Nevertheless, the dog will in any case retain its own independence – they maintain a certain distance from strangers and unfamiliar guests of your house, observing what is happening from the side. Sharp intelligence allows them to perfectly understand the owner and his requirements, but remarks or severity must be reasonable and fair.

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This is an excellent guard who can easily stop a large person on the run, and at the cost of his life will protect the owner and his family. They have a tendency towards innate aggression, but along with this there is kindness. If the Anatolian Shepherd is too angry, you may even find it difficult to stop him on command – consider this.

This breed loves walks, and generally loves to spend time on the street, loves activity and games, needs training and communication. The ideal place for keeping it is a private house with a yard, also because it is very territorial. The Anatolian Shepherd Dog treats children and other pets well, including cats. Although the latter should be introduced into the social circle from an early age.


Training

Since this is an ancient breed with tremendous inner strength, it will be very difficult for an owner with a weak character. After all, you need to have confidence in your actions and words, without fear of the animal’s response or disobedience. It is this inner confidence that is the key to the dog’s consciousness.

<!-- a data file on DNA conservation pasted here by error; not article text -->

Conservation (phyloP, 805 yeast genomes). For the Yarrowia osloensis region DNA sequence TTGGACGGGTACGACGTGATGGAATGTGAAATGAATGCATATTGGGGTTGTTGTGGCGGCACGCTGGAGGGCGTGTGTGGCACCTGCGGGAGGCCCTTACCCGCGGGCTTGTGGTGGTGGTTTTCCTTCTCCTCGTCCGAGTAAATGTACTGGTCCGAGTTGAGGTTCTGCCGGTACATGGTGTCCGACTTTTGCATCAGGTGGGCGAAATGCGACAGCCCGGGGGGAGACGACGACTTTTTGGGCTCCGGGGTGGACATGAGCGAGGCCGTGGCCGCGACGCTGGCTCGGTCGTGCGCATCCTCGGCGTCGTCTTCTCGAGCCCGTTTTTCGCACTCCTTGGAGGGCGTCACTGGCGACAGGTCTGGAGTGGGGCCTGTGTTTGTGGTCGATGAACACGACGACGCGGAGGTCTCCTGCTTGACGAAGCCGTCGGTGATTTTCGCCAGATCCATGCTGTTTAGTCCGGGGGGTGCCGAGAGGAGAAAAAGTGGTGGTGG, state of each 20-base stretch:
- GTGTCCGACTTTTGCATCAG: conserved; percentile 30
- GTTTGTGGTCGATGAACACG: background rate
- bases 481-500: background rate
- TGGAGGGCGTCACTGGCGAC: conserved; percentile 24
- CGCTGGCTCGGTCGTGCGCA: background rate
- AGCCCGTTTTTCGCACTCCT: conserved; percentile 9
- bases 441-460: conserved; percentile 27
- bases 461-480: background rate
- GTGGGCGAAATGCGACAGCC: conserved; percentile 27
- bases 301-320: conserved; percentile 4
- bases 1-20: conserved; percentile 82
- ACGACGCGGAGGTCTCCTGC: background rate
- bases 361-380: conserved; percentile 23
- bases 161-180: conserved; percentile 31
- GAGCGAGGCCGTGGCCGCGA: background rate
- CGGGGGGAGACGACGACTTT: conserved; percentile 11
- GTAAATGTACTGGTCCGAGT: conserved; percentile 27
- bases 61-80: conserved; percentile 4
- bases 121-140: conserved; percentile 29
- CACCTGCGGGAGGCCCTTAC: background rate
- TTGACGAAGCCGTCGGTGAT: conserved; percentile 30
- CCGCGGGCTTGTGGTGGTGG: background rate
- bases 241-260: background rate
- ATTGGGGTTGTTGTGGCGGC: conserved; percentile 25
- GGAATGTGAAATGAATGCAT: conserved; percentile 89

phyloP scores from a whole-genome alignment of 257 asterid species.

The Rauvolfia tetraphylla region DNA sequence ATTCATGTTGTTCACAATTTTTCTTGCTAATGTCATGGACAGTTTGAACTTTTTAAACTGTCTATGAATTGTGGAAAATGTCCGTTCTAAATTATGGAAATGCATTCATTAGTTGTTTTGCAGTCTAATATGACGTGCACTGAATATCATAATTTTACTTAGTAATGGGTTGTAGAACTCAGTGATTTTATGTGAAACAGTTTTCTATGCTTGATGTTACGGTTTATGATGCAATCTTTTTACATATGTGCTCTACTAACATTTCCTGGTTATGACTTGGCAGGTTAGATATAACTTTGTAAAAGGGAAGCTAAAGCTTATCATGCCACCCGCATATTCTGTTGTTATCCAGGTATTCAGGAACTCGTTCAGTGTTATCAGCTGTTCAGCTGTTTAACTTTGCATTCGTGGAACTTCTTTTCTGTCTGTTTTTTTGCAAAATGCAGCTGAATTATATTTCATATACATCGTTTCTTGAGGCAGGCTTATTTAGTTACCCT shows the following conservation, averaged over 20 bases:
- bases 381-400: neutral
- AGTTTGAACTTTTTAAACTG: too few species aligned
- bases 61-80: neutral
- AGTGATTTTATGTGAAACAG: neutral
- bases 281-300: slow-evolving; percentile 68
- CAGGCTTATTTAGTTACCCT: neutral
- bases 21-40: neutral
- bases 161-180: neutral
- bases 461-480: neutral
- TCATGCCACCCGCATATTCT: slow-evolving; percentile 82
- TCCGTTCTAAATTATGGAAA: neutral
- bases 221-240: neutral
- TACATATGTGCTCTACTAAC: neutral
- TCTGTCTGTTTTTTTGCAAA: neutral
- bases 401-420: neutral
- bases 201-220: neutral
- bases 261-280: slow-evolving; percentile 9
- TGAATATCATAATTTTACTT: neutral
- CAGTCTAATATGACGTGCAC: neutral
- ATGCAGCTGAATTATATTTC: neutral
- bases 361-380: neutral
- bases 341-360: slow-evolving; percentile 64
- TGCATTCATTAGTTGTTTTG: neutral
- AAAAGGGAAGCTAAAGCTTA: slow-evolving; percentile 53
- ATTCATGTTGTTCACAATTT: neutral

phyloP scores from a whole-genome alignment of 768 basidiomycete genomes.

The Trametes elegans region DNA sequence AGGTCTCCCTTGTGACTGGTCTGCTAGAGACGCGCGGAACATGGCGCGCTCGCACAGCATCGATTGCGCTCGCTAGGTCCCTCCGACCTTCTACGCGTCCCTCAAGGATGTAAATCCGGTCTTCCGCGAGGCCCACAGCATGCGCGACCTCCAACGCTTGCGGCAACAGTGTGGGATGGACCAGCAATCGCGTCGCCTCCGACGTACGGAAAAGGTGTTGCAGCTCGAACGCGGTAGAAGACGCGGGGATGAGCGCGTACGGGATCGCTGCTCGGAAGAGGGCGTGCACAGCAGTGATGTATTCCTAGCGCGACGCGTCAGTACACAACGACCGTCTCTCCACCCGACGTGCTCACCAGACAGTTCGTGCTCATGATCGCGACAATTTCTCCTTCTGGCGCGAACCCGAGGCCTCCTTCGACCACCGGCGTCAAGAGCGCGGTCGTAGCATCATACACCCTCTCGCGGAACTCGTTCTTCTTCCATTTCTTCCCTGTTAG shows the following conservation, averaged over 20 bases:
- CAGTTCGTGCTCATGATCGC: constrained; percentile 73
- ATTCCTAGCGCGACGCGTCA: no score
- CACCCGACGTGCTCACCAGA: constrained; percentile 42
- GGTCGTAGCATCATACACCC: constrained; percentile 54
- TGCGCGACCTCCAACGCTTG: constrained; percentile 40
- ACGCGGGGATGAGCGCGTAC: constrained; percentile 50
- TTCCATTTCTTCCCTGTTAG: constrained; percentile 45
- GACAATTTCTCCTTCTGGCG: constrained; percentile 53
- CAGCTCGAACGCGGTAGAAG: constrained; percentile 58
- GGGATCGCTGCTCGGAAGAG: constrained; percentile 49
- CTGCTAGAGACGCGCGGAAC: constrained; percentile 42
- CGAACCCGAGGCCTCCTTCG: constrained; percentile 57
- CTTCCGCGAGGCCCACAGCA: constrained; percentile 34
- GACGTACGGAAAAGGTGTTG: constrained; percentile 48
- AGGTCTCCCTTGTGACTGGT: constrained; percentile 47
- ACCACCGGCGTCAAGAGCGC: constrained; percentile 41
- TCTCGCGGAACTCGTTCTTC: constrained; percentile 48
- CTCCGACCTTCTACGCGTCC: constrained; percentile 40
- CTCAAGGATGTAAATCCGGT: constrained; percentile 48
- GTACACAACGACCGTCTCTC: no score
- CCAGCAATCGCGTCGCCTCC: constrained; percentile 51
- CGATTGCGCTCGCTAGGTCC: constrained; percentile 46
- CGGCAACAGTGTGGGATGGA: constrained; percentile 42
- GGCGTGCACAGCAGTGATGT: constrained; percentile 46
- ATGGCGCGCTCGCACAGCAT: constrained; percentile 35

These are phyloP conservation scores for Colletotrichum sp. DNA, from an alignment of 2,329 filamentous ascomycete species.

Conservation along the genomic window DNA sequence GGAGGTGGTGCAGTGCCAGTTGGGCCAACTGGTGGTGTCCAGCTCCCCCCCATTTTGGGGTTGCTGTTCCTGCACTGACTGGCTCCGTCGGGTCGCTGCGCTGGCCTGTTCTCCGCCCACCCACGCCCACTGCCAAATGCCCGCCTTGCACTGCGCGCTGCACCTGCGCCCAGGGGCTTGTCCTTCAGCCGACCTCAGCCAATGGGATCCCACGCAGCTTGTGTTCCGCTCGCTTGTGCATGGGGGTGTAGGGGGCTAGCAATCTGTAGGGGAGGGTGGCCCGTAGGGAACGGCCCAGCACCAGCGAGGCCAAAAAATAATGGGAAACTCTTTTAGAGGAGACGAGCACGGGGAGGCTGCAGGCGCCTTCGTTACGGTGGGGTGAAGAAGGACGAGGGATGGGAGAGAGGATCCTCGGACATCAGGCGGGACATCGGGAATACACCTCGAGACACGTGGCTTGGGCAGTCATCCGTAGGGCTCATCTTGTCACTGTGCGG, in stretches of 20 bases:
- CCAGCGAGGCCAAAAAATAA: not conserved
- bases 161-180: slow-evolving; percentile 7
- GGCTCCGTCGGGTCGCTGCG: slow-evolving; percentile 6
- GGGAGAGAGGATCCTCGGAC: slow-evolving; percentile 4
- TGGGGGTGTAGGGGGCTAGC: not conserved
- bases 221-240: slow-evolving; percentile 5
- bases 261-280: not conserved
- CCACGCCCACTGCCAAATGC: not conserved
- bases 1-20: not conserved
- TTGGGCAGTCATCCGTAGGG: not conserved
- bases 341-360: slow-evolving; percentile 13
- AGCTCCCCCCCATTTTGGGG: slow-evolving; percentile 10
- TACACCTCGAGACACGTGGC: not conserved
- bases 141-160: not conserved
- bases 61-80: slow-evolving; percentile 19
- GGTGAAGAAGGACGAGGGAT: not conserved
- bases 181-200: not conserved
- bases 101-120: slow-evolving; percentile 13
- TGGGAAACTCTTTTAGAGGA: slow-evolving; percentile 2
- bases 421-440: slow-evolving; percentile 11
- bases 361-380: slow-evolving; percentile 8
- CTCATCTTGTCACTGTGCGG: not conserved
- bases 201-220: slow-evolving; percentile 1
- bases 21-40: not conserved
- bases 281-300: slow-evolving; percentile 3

Training should be started at about six months of age, and first achieve the implementation of simple commands. To do this, you can even help the dog into the desired posture, combining this with the command to form a logical connection. Perseverance and patience are important here – it is necessary to return the pet to the process without anger. After all, in 10 minutes he will want to play and run. In the beginning, this can be combined with games, but gradually it should become a serious occupation. No breaks should be allowed.

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Obedience and obedience to commands always go along with rewarding success and punishing misconduct, this is an axiom. But, remember that the punishment should not be excessive. Many people choose to study with a professional trainer and act very wisely – this will give the best results. Thus, at home you will consolidate the material passed with a specialist.


Care

Thick coat with undercoat requires combing at least 1-2 times a week. It is imperative to trim the claws, and also make sure that the ears and eyes of the animal are clean, cleaning them of deposits. You can bathe your dog once a week or more often as needed.


Common diseases

The Anatolian Karabash dog breed has good immunity and endurance, and is able to withstand most of the known diseases. However, poor heredity and poor pet care can cause the following disorders.

  • dysplasia of the hip joint is a hereditary disease;
  • dysplasia of the elbow – in this breed it is not hereditary, but arises from the improper maintenance and development of bones;
  • gemodecosis – it is caused by the demodex mite;
  • hypothyroidism;
  • entropion.

Also, according to the latest studies, of the 23 dogs tested, 4 died due to cancer in old age.